Shriver paints a chilling portrait of the first 16 years of the life of a sociopathic genius as seen through the eyes of his ambitious and ambivalent mother.

Worth a read.

June 2, 2011

The Mystery of Children ***

*** The Mystery of Children, Mike Mason, 2001

Mike Mason does not disappoint, particularly with his non-fiction. There are moments when he recounted experiences raising his daughter that I thought, "Come on, Mike, who is in charge, here?" But for the most part he delivers the zingers for which one reads Mike Mason. One need not have children to benefit from this book.

May 26, 2011

Little Green Men **

** Little Green Men, Christopher Buckley, 1999

My Buckley source told me that Little Green Men was the best. I finally picked up a copy and found that I must respectfully disagree. Like other Buckley novels, it is zany and erudite, but I felt like I never got below the surface on any of the characters, not even the protagonist. A lot of the character reactions seemed contrived or obvious, as if Buckley was taking the easy way out, almost phoning it in.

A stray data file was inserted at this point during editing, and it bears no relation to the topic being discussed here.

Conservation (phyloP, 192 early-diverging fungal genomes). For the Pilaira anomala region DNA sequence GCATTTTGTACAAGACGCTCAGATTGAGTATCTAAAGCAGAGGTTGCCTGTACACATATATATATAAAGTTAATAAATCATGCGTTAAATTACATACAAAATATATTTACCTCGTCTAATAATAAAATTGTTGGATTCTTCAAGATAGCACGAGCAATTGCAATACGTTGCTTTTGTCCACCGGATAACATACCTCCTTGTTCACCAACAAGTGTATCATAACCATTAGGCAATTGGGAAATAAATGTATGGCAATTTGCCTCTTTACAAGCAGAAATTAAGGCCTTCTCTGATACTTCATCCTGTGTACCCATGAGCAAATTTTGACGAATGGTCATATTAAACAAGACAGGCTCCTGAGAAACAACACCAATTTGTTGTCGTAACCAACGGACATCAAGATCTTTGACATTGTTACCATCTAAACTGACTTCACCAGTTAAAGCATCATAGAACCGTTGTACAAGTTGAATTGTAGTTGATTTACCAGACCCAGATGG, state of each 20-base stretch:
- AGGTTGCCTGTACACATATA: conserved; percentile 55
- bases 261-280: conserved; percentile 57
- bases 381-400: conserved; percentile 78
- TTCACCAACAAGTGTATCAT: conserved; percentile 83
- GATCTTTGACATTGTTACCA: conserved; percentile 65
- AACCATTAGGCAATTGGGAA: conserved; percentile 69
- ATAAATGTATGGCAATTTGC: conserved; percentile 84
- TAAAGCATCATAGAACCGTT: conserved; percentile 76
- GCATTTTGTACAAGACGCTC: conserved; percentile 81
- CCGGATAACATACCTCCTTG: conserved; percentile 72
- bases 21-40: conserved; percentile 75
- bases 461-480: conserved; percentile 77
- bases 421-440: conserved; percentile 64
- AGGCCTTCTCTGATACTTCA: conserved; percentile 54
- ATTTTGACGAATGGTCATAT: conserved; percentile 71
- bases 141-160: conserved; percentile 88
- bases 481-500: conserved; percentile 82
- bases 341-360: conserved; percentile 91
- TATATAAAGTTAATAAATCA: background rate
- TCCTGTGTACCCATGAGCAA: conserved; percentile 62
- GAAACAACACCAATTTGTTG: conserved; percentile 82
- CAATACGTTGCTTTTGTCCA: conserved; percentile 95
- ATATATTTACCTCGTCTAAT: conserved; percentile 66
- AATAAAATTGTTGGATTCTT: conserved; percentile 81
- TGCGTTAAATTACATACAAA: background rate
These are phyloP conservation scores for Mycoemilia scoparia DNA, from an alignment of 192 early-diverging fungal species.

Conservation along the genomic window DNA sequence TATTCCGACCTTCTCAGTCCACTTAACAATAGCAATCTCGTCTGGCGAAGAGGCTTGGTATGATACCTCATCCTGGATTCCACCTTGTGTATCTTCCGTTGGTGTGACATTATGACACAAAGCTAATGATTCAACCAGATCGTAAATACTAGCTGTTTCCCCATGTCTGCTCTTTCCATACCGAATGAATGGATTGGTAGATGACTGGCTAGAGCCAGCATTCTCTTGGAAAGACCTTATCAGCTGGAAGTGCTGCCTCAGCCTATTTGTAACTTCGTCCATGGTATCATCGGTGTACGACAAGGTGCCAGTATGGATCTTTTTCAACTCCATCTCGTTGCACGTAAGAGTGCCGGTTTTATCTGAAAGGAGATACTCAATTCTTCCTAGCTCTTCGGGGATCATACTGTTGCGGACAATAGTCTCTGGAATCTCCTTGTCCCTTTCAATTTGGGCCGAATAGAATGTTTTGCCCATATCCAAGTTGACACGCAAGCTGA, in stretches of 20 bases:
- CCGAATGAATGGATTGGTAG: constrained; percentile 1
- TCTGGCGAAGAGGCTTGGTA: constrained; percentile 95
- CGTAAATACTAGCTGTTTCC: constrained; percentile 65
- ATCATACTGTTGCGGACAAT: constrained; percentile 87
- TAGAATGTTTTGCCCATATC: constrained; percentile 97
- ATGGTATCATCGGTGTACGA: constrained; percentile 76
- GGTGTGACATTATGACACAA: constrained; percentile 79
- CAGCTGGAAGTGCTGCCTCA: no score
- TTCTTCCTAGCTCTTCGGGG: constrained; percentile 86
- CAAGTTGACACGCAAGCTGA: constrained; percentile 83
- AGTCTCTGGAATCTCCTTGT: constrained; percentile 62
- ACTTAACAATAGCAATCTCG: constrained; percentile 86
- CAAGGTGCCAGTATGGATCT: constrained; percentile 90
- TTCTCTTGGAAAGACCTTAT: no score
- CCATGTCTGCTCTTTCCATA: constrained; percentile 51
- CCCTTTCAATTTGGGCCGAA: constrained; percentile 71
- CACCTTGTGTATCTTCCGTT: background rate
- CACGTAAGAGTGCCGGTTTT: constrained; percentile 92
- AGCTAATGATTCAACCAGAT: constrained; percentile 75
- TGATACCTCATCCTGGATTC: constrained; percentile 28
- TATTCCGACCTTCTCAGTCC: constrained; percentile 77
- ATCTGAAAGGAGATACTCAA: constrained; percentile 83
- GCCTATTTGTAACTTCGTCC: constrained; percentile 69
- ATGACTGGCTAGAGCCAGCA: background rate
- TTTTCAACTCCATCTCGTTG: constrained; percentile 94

Also, I found one mistake. A UFO convention is set in Austin and the protagonist looks down from his high-rise hotel across Lake Austin. The problem is that the portion of the Colorado River that runs through town was called Town Lake at the time. Now it's called Ladybird Lake. Lake Austin is further west.

May 20, 2011

Regarding experts

An excerpt from a Francis Chan video:

In Romans 9, God compares me to clay. He says, “You’re like a piece of clay and I’m the potter.”

I thought ,“Wow, that means I’m like a piece of clay trying to explain to other pieces of clay what the potter is like.”

Think about that for a second. It shows the silliness for any of us to think we’re an expert on God.

May 19, 2011

Blue Hotel ***

Blue Hotel, JT Conroe, 2011

Last year, after a three-year sojourn in the wilderness of screenwriting, I returned to my homeland, the novel. I've got three works in progress and plan to release the first one, Muffin Man, in early 2012. So, for all you Fred Book fans out there who have been wanting something new from the Whittington pen, your day is coming.